which was seemingly consistently delayed as lower priority. Apparently some platform corrosion issues were left for
over four years. If corrosion management as a recognized discipline had been in place, rather than an ad hoc to-do
item, then again (with the benefit of hindsight), the tragedy could have been avoided. That, unfortunately, is how the
learning and knowledge management process works. And it has to be said that companies today often have very
valuable lessons-learned meetings after major projects are concluded. There is a strong case, and new initiatives,
underway for such formal lesson learning on an ongoing basis.
The use of modern-day corrosion risk assessment techniques are under development and application. It is hoped that
ultimately these will be implemented by the weight of motivation, though in reality some degree of mandatory regulation
may be ultimately required. In almost all major comparable disaster cases, the commonality has been the confluence of
many variables coming into a tragic alignment, sometimes referred as the jigsaw or Swiss cheese effect. The authors
of this article contend that in almost all cases, the loss of materials performance as stimulated by corrosion is the root
cause effect. A close examination of the modes of failure reveals the uncanny role of corrosion dissolution at either the
macro or micro level (whether it be by alloy, embrittlement, crevice corrosion, mixed metal galvanic, etc) the outcome is
the same: severe loss of material properties and/or load carrying capabilities.
The resolution of the corrosion aspect will, therefore, in virtually all cases eliminate the closure of the jigsaw effect,
thereby preventing the failure. On a positive note, the concepts of knowledge management, advanced inspection
techniques, implementation of MOC, and the more newly defined roles and responsibilities for pertinent decision
makers, etc., have all been very instrumental in making this industry safer and better equipped to tackle the challenges
faced ahead. It is strongly argued that one new recommendation that would be instrumental in helping improve this
aspect an order of magnitude would be the mandatory requirement for each asset to submit a clear annual corrosion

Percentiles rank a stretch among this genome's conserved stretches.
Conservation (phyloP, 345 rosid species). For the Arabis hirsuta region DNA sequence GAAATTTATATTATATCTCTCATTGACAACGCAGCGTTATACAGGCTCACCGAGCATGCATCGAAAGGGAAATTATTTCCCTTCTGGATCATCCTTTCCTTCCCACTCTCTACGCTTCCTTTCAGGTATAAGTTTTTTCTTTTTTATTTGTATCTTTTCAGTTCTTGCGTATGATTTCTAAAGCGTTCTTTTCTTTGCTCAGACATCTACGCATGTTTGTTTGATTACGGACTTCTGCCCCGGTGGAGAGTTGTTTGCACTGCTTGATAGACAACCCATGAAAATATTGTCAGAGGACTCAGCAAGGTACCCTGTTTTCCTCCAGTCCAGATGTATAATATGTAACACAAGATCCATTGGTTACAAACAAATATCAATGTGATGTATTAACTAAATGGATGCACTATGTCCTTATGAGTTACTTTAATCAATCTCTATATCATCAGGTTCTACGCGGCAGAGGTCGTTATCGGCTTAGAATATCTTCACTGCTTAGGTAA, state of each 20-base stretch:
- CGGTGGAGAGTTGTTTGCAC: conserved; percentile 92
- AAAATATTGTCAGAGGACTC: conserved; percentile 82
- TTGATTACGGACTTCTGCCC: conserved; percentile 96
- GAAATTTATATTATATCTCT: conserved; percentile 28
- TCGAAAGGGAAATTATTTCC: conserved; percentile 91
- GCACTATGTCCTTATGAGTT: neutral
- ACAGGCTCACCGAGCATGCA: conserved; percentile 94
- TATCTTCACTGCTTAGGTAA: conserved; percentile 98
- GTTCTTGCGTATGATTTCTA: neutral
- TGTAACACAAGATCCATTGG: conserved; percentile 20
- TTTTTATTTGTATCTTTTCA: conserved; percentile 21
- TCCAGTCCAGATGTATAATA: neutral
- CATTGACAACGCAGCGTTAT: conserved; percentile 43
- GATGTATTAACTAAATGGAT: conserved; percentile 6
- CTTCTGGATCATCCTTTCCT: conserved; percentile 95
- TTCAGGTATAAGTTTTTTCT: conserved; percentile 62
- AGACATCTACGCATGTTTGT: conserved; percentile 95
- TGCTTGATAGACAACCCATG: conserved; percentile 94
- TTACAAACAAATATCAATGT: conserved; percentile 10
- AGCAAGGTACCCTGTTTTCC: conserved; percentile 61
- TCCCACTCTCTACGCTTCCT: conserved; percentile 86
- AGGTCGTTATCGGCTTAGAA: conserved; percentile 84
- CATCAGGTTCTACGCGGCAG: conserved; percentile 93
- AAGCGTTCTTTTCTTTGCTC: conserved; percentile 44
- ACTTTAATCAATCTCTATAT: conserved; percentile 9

integrity statement on the facility, and pertinent (safety critical parts) thereof. The burden for doing this is not high, but the
results would be extremely positive.
The Piper Alpha review has been a work in progress, with many derived findings, conclusions and specifically KPI-
based recommendations, most of which are capable of being tailored to new and existing projects. The most valuable
observation is the need for continued life cycle vigilance, most likely through diligent but limited regulatory control, since
the North Sea experience has shown that over regulation can impose major financial burdens often to the detriment of
the project, and sometimes to the creativity of solutions.
It is important for the future deepwater offshore community to look more closely at new designs and new solutions from
both a materials fabrication and the materials performance basis, especially for safety critical elements such as SCRs,
and pressure containment plant, and potential leak sources at interfaces. Companies must continually re-educate staff
so that lessons learned (and near misses) are not forgotten, and be prepared to look at alternative approaches to
design/operational issues even if they emanate from unconventional sources.
Better cooperation between the CAPEX and OPEX cost centers is vital if full advantage of lessons learned from Piper
Alpha and other disasters are to be realized. In reality, this may take the form of an extended CAPEX commitment.
History has shown that major step change progress is usually made after major disasters and often through non-
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conventional means. The new solution sets, and developments vis-a- vis inherently safer designs will come from a
closer liaison between industry and academia, as exemplified by the JIPs already in place. The powerful role of
academia whether through JIPs or self driven changes in university curricula will be instrumental in the paradigm
shift required and perhaps expected.
Based on a paper presented at the Deep Offshore Technology International Conference, held at the George R. Brown
Convention Center in Houston, Texas, February 2-4, 2010; and on a paper presented at the Offshore Technology
Conference, Offshore Integrity Management 20 years onOverview of Lessons Learnt Post Piper Alpha (Paper # OTC-